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There's a high probability that my question was asked before, but I couldn't find a good answer to it, so I'm going to pose the question again, hoping that I will get the accurate answer to my question.

I use both linux and windows with my personal cloud that synchronizes my data on multiple computers. I'm currently writing a 150+ pages scientific document on latex that uses the default latex font. After digging to know the name of that font, I found that the font name is Computer Modern Serif (Is that right?) (I use report class in latex, is that the default font for it?)

Now I have schematics and figures that I made with Inkscape. I need those to be openable in both windows and linux, but, ... I couldn't find the font that would be common between windows and linux. Under linux, the font is called "Serif". Under windows it's called "CMU Serif", of course after manually installing it on windows.

How can I have a single font name for both windows and linux (without manually messing font names) so that I don't have to change the name of the font the whole time? I expect to have a font that has exactly the same name from linux, and then just install it on windows, and voila! No problem anymore in both operating systems.

1- Is that possible?

2- Are the font names I mentioned correct? I really am lost in this.

Please advise.

  • although i don't know the answer to your question (which implies "system fonts" for linux and windows), i am rather confused by the name "cmu serif". the main computer modern text font, as used by tex, is known to tex users as "cmr" (for "computer modern roman", a serif font). in that system, "cmu" is a different font -- unslanted italic (also a serif font, but with quite a different lettershapes). but as you want to use the fonts outside of a tex environment, it's possible that different names have been assigned. – barbara beeton Sep 22 '14 at 18:31
  • @barbarabeeton I suspected at the beginning of my search that the font name should have something to do with "roman" due to similarity of the latex font with Times New Roman of windows... but after digging a lot, I found only CMU Serif to look like the latex font... This issue gave me headache... and that's why I'm asking also for the font name and whether it's incorrect. Thank you for your comment. – The Quantum Physicist Sep 22 '14 at 18:35
  • @barbarabeeton cm-unicode includes an opentype font with the name CMU Serif Roman. Perhaps that is it? – cfr Sep 22 '14 at 18:35
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    Is Latin Modern Roman an option for you? It is very similar to Computer Modern and I think it would be more straightforward to keep track of in terms of names etc. TeX distributions already include opentype versions which you could install as system fonts for both Linux and Windows. In your TeX document, \usepackage{lmodern} would select the type1 version of the font and this should match pretty much perfectly. (Whereas I'm not sure whether that will be as easy for CM.) – cfr Sep 22 '14 at 18:37
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    ctan.org/tex-archive/fonts/lm/fonts/opentype/public/lm includes the fonts in opentype format. But whatever font file you installed on Windows, you can install on Linux. That is, you are not worried about what is installed for TeX here. You just need to make sure Inkscape has access to the same font on the two systems. You've got the file you installed on Windows, so install that on Linux. – cfr Sep 23 '14 at 14:08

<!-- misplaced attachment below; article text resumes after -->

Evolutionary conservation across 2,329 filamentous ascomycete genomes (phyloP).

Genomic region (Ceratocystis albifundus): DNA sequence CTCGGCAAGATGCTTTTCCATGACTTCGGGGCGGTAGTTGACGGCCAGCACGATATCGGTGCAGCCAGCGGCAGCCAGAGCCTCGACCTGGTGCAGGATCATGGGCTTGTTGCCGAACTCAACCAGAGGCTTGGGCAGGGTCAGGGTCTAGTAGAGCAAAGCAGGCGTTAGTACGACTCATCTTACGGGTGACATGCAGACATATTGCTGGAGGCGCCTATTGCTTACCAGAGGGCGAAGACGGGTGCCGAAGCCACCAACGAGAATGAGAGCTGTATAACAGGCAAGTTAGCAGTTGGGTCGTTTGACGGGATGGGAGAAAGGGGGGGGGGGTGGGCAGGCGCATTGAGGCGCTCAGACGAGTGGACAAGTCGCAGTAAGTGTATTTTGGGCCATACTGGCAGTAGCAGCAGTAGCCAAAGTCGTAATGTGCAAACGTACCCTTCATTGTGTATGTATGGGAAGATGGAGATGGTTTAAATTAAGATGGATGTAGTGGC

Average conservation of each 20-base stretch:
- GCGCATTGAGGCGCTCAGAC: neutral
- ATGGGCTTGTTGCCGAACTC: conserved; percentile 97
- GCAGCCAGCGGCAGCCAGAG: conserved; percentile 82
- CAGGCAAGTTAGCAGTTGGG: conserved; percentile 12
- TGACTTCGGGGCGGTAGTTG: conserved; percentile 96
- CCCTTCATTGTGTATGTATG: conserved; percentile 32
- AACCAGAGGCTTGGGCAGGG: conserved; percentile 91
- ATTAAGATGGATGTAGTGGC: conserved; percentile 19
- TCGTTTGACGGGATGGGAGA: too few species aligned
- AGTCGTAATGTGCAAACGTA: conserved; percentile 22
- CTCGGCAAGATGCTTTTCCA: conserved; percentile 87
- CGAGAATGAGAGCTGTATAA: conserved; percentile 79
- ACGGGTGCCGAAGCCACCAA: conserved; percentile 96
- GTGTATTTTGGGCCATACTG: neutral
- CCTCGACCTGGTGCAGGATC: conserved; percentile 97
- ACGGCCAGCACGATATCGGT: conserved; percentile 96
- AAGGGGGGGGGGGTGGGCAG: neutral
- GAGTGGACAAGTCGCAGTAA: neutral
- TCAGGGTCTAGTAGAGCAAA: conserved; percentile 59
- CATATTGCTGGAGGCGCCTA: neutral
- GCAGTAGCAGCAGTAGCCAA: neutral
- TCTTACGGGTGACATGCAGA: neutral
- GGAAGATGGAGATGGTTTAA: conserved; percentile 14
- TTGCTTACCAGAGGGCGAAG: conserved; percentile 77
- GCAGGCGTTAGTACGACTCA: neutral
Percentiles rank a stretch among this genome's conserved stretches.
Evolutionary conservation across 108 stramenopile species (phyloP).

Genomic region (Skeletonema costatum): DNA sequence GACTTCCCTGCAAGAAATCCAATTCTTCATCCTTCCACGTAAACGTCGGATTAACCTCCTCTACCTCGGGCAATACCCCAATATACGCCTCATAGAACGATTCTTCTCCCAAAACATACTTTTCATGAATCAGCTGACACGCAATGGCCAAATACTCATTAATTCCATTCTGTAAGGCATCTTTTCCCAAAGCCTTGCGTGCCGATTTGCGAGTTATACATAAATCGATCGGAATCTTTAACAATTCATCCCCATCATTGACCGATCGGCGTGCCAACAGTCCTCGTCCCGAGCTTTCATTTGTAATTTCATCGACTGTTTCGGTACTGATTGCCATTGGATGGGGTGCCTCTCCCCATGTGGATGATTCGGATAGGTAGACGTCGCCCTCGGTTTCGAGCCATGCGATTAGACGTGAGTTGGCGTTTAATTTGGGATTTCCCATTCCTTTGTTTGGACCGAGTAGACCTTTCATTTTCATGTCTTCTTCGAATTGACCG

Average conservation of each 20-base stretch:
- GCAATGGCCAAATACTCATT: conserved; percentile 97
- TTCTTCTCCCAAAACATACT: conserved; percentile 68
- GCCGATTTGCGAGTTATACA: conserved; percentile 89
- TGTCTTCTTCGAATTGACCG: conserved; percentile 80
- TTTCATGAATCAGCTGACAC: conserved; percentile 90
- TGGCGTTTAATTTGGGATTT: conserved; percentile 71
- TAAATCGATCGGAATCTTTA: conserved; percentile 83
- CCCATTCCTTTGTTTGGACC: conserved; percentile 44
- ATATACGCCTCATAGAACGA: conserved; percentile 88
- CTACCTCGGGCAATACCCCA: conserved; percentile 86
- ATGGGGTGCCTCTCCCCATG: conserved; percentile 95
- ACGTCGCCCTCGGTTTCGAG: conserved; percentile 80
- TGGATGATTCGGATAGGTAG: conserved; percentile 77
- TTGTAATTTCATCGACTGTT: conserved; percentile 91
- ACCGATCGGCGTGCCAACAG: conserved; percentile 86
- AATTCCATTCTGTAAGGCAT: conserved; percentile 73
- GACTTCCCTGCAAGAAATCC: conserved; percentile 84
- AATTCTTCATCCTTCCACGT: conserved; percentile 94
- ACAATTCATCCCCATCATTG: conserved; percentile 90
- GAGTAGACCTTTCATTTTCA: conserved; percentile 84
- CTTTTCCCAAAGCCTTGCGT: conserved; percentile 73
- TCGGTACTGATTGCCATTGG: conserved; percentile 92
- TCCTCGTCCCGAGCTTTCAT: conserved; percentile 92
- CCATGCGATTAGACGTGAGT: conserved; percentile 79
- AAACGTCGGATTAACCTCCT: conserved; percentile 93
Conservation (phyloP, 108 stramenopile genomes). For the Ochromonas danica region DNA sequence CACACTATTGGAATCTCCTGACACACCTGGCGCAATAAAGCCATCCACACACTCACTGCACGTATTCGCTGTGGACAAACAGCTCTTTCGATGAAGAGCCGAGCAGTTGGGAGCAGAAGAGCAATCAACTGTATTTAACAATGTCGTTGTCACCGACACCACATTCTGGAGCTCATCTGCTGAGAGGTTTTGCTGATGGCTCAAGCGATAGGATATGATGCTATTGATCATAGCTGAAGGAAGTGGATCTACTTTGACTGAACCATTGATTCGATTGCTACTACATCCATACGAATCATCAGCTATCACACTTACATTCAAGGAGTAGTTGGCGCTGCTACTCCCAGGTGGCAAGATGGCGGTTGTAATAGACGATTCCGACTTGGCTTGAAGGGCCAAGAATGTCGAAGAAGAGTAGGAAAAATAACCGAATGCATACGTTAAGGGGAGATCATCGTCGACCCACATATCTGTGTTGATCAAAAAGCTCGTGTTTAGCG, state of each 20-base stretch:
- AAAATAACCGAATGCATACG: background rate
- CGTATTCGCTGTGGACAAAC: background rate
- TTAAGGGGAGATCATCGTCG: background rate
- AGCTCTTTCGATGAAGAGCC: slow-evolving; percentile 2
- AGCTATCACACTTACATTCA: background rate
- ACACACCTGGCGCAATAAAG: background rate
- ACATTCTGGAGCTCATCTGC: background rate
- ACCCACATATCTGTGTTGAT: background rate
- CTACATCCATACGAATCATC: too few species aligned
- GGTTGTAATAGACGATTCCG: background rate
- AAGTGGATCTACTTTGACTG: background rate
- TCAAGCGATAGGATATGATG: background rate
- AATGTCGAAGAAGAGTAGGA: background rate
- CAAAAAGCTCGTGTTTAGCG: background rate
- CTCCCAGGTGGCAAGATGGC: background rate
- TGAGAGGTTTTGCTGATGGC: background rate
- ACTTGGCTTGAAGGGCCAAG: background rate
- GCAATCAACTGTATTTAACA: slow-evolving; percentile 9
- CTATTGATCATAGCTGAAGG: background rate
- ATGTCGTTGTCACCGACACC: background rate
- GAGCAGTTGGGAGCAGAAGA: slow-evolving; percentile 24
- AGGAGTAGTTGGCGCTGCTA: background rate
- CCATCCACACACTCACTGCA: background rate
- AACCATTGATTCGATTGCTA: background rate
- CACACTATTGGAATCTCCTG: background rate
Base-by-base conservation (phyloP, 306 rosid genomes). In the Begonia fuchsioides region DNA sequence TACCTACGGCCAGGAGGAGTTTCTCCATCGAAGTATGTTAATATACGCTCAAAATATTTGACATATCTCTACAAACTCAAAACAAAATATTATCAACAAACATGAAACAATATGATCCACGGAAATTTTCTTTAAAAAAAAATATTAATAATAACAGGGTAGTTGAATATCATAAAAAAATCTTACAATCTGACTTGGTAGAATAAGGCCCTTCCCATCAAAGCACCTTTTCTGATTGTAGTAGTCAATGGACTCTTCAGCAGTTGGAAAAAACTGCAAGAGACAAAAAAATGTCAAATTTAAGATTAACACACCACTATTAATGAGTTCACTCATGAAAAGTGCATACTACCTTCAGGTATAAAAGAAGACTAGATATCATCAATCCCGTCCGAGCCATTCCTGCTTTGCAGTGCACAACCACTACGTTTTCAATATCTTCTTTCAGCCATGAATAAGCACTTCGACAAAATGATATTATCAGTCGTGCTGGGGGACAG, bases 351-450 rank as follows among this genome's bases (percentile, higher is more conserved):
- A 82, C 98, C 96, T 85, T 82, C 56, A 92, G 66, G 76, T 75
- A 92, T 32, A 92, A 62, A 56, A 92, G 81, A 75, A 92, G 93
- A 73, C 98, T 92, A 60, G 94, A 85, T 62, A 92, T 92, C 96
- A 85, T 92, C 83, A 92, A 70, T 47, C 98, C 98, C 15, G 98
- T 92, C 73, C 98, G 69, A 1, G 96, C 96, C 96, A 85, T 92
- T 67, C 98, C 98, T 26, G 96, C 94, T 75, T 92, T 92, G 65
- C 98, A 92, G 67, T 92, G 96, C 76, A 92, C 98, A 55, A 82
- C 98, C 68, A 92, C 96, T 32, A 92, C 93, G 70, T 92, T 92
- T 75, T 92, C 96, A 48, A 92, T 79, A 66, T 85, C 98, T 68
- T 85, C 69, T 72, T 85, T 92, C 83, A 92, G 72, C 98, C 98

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Well, sorry, but I think you're wanting to do this bigger than it is. You can use a font that you want to LaTeX. There is a good catalog of native fonts and you can always use ttf and otf fonts using XeLaTeX as you know.

On the other hand, Computer Modern is a very good source, ideal for working with math, but not the only one. You say you're using Latin Modern Roman that it's another project.

I think there is a confusion at this point. According to this article in the wikipedia and the references related, you can get the font family from here in open Type format, suitable for use with Inkscape and easy to install in Windows (leave aside for a moment to gnu/linux to keep things simple).

Also @cfr sent you the path for download the Latin Modern fonts in open type. In my own experience isn't hard to install this kind of fonts. I would download all the files from the directory for get all the weights and variations of the font available.

This would be enough for satisfy the point 1 of your question.

To answer the second point, you need to know something about fonts to begin the fact that not always the family name is synonymous with guarantee. Often fonts with the same name but produced by different manufacturers differ in details to each other. There is almost always subtle differences in strokes in the number of glyphs and sometimes includes encoding of some characters. The more delicate is the kerning, which can produce ugly spaces in LaTeX.

In that sense, my suggestion is to try the versions stored on CTAN, which although Open Type, can be used either to LaTeX.

The latest idea or option, is to try XeLaTeX and another font. However the problem is that commercial fonts have a very small set of mathematical symbols. There are pi fonts that complement but are not very extensive, and are not always combine well with the main font.

To me, for example, I like to use Palatino by Hermann Zapf, so in LaTeX I can use mathpazo (extended version of Palatino for mathematics in LaTeX), thus I can happily use Palatino in Inkscape, Illustrator or whatever.This works great if you don't require special symbols to create diagrams. I don't know if it's your case, but I hope this helps.

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